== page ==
Seniors represent the fastest growing age group in Canada. The 2011 census reported that almost 15% of Canadians were 65 years or older, and this population is expected to double by 2036, while the number of those over 80 is expected to quadruple by 2051. With the first of the baby boomers turning 65 in 2011, for the first time in Canadian history, the number of seniors will surpass the number of children by the year 2021.
Due to the difficulty of being able to find and retain doctors in Canada, our country is becoming more dependent on the care of nurse practitioners, registered nurses, licensed practical nurses (LPN) and health care aides (HCA).
The role of the registered nurse is evolving to be more of a supervisory role, which leaves the LPN to be a bedside, hands on, and charge-nurse position. Health care aides are at the forefront of the health care team, doing nursing skills when ‘delegated’ a task.
These days, baby boomers are choosing to stay at home to be cared for, rather than moving to a long-term care facility. Educating HCA’s is allowing our aging population to receive holistic care in their own home environment, where it is proven that every area of health improves and/or is maintained. Families of the elderly most often choose to hire private health care aides to care for their parents in their homes for this reason.
Here is one story about a senior who chose to remain in the comfort of her own home, while participating in a care-giving program:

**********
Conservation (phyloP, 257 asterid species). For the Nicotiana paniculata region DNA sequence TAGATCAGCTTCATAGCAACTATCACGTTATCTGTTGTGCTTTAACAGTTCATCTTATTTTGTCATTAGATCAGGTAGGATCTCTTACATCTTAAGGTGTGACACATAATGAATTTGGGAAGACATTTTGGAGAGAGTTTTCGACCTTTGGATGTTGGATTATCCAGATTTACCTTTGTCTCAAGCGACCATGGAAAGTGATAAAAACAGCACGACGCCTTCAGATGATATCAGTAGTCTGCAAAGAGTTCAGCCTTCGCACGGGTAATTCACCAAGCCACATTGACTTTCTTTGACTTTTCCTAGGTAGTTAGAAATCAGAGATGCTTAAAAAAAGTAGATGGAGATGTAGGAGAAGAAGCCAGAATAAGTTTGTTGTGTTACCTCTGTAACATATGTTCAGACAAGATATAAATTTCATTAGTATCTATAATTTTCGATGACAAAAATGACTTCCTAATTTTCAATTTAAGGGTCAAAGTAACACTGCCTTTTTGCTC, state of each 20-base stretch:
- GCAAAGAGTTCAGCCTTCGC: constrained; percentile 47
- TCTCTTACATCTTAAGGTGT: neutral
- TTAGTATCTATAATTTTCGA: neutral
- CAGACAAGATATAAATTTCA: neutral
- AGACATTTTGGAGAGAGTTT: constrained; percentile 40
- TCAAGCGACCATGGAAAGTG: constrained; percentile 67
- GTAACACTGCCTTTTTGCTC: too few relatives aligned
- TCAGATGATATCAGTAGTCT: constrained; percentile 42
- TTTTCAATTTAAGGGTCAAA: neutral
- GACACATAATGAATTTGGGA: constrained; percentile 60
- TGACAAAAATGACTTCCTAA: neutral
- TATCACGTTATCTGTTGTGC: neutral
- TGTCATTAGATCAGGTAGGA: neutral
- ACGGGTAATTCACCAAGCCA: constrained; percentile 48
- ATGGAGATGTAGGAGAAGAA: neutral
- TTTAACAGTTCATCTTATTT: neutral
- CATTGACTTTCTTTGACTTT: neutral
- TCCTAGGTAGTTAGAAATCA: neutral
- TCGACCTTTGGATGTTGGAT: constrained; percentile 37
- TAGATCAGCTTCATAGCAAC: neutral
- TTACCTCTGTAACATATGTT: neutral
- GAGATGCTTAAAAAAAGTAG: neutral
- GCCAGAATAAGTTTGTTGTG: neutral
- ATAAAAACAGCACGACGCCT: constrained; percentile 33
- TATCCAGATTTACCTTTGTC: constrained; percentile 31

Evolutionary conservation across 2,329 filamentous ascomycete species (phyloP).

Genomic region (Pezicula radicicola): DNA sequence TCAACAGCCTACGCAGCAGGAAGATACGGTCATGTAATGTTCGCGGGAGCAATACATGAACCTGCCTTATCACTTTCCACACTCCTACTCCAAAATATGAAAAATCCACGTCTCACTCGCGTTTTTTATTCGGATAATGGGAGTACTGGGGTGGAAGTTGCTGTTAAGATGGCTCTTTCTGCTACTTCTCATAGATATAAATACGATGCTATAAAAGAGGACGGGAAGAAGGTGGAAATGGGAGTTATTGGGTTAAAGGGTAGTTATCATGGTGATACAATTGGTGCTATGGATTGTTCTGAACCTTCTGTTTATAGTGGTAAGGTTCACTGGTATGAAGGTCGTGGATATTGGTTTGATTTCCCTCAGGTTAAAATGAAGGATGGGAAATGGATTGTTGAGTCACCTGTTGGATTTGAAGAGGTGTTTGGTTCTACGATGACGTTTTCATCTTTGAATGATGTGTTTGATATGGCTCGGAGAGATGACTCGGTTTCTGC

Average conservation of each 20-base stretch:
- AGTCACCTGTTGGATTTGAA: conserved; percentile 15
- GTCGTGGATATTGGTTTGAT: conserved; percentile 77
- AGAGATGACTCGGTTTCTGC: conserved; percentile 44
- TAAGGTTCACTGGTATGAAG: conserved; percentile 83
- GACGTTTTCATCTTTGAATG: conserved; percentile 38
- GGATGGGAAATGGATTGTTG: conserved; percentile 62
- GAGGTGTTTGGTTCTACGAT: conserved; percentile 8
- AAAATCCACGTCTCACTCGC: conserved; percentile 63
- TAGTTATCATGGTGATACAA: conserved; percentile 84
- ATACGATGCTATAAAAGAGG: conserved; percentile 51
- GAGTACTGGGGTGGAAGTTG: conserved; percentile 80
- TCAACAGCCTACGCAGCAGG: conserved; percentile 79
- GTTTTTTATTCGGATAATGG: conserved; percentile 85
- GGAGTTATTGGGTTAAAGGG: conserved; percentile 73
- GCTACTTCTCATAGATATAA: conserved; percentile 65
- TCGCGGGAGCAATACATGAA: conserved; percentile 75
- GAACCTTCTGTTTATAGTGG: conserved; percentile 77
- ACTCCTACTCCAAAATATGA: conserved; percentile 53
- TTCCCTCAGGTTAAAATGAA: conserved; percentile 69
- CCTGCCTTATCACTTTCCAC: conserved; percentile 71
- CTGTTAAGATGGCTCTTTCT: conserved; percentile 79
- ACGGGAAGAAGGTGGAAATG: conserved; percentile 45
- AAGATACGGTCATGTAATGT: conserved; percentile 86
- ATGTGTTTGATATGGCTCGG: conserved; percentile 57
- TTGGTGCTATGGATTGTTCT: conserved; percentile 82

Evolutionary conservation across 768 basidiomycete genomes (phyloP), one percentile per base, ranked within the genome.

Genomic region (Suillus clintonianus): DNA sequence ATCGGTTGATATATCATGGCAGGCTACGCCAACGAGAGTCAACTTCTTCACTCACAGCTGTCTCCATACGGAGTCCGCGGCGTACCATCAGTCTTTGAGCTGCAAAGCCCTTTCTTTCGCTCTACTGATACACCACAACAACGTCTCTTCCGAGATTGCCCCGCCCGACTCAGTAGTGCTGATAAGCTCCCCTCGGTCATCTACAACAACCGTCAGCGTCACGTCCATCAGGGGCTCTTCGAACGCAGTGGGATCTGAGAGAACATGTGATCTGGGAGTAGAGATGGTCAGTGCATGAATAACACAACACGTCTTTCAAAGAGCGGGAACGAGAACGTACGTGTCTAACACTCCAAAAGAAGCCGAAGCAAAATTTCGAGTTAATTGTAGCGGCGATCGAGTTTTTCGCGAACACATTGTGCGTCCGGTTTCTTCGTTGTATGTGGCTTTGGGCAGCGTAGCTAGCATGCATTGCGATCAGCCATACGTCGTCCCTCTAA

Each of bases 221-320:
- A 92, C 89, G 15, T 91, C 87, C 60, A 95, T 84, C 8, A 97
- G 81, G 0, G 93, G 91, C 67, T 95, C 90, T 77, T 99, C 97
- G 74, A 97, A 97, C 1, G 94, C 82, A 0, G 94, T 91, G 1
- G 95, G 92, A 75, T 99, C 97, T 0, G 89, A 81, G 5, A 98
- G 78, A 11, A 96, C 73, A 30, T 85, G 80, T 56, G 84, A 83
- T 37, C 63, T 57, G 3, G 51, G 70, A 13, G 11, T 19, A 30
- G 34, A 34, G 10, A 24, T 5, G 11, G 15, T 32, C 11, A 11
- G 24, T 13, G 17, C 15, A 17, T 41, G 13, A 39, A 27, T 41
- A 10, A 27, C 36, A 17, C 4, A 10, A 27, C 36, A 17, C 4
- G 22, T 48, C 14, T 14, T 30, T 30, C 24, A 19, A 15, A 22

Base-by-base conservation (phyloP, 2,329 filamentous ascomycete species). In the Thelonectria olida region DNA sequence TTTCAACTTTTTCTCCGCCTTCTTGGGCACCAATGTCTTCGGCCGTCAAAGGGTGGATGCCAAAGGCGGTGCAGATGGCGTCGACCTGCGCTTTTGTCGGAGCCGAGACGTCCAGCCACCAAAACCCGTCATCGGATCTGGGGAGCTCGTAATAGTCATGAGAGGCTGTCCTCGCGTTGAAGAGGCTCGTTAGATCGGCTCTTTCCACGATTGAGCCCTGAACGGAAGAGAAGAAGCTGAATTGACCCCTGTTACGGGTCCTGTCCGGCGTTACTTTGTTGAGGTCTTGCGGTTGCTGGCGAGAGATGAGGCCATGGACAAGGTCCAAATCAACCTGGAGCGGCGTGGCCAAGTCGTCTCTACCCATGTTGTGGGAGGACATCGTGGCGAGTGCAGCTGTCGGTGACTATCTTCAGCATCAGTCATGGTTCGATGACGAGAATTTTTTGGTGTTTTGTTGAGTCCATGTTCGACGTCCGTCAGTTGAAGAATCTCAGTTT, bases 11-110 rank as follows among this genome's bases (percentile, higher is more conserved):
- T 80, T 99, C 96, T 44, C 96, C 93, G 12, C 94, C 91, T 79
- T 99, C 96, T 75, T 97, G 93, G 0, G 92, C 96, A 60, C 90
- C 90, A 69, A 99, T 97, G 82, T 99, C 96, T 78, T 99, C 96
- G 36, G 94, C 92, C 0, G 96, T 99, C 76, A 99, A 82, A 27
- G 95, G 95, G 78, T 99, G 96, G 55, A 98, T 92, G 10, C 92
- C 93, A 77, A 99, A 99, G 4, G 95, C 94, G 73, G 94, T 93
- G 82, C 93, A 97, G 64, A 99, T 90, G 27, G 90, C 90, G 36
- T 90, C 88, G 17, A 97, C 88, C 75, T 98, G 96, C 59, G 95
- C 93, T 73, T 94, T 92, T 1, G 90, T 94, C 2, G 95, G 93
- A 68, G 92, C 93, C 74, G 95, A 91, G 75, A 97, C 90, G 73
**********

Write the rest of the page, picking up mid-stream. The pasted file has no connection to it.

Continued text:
Our Family’s Story There’s No Place Like Home – For Growing Old
“The house on Maple Street has been Ellen Pinkham’s home for more than 45 years. It has changed over time—the twins’ bedroom is now Ellen’s sewing room. After Herb died, Ellen gave his mystery books to the local library. But because staying on Maple Street is so important to Ellen, her family is making changes. They call her daily to touch base. They added grab bars in the tub and by the toilet, got rid of those loose rugs in the hall, and put her doctor’s phone number on speed dial. A hot meal is delivered regularly, and Ellen’s granddaughter drives her to bingo and the grocery store. As they look to the future, Ellen’s family knows they can call the local Area Agency on Aging if they need help finding home health aides or other assistance. It looks like Ellen has a plan that is working. She may be able to stay on Maple Street.”
Other care facilities are also available
There are other housing options available to our aging population as well, such as assisted living and long term care facilities, where a full nursing staff, along with doctors, physiotherapists, occupational therapists, recreation therapists, dietitians, psychiatrists, social workers, clergy and volunteers, all make up the care team for clients who choose to go this route. Adaptations may be made to make it safer for the ‘stay at home’ options, such as stair lift kits, grab bars, stand up and wheelchair accessible showers, electronic lifts, raised toilet seats, commodes, etc. Baby boomers have made it possible for the health care team to be assured of not only guaranteed employment, but a career that fills both the caregiver, the client and his or her family with a sense of inner peace and happiness that comes with caring for another in a holistic and unselfish way.